It was his job as a journalist to get close to those atrocities in order to document them so that the rest of the world could see. Of course they wouldn’t – he was all too aware of this – but it was his job nonetheless.

I did not, at the time, remotely understand him.

Fast-forward to 2008.

I’d long split up with Abigail. I was still in London. I’d had two failed careers, first as a freelance journalist, and then as a computer programmer. Both had gone wrong as I’d also been trying to pursue music in a serious way; there are only so many hours in a day and as a result of pursuing multiple career goals I’d made myself seriously ill twice and (just) survived a complete nervous breakdown. I was at last pursuing music full-time and, as part of this, had finally received my London Underground busking licence. I’d finally recorded and released an album of original music, not that anyone had noticed. At least, I felt, I was now on the right path.

My position on Israel had not changed.

I had by this time met Daphna Baram, an Israeli journalist and Guardian contributor effectively in exile in London for her anti-Zionist views. Despite our differences of opinion over Israel we had become close friends, and spent many nights staying up late arguing in a mixture of English and Hebrew over the fine points of whether or not Achad Ha-am, the founder of Cultural Zionism, would have supported the actions of the current Israeli state, or whether the 1947 position of the Zionist youth movement Hashomer HaTzair, that British Mandate Palestine should be formed into a bi-national state for both Jews and Palestinians, had any relevance today.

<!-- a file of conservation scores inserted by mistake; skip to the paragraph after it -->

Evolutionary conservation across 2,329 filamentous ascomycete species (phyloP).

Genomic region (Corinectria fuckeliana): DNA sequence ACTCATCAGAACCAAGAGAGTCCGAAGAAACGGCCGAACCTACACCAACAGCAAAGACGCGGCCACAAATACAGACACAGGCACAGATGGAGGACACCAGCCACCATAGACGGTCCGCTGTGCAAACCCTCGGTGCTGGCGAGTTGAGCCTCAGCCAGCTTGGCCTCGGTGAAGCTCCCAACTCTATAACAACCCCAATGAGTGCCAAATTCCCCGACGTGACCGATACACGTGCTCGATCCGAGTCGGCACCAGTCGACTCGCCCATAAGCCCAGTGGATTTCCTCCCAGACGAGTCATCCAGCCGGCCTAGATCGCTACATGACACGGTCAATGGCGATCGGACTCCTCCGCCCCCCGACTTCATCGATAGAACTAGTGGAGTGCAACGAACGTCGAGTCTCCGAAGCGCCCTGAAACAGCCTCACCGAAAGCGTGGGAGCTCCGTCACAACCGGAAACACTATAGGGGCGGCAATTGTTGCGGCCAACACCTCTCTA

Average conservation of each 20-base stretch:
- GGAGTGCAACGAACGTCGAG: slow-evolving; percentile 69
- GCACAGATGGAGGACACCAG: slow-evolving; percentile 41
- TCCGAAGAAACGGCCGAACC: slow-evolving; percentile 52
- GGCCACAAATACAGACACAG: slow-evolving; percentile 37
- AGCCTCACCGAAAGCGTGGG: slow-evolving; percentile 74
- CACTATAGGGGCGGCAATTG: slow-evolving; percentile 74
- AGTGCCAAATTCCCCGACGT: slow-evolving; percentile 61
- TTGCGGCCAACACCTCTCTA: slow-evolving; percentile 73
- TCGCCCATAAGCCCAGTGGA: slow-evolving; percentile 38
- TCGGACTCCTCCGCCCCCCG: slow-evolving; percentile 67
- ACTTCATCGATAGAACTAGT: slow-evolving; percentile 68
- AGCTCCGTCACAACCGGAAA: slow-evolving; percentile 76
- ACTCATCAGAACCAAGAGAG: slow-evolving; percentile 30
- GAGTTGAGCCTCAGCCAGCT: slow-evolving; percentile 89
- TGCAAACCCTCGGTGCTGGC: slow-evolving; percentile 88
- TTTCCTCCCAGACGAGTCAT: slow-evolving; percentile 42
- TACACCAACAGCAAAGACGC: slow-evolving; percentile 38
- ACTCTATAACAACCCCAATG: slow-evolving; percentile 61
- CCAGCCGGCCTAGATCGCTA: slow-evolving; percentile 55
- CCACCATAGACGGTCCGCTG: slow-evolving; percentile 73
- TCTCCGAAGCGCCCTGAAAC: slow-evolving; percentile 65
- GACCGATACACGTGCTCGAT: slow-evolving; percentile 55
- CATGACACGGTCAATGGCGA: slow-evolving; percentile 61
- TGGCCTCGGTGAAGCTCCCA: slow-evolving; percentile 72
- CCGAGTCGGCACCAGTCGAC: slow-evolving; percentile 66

Daphna was the first to put to me directly the astonishing proposition that the best solution for the Israel-Palestine problem was a single genuinely democratic state in which all citizens were treated equally regardless of ethnic origin. Currently, that is not the case. While the state of Israel makes just as reasonable a claim to be a democracy as, say, Belarus or Russia, the fact is that Jewish and non-Jewish citizens are not treated equally.


It is true that there are Israeli Arab Knesset members and that Israeli Arabs can vote, but it is also true that there are huge differences in the way that Israeli Arabs and Israeli Jews are treated by the state, ranging from whether or not they are required to join the army at the age of 18 to whether or not their home town or village gets a reasonable annual budget to cover municipal requirements. It is painfully obvious from available statistics that Israeli Arab areas get substantially less support from the Israeli state than equivalent size Jewish settlements, and that in general, while Israeli Arabs may not offically be second-class citizens of Israel, that is certainly what they are in practice.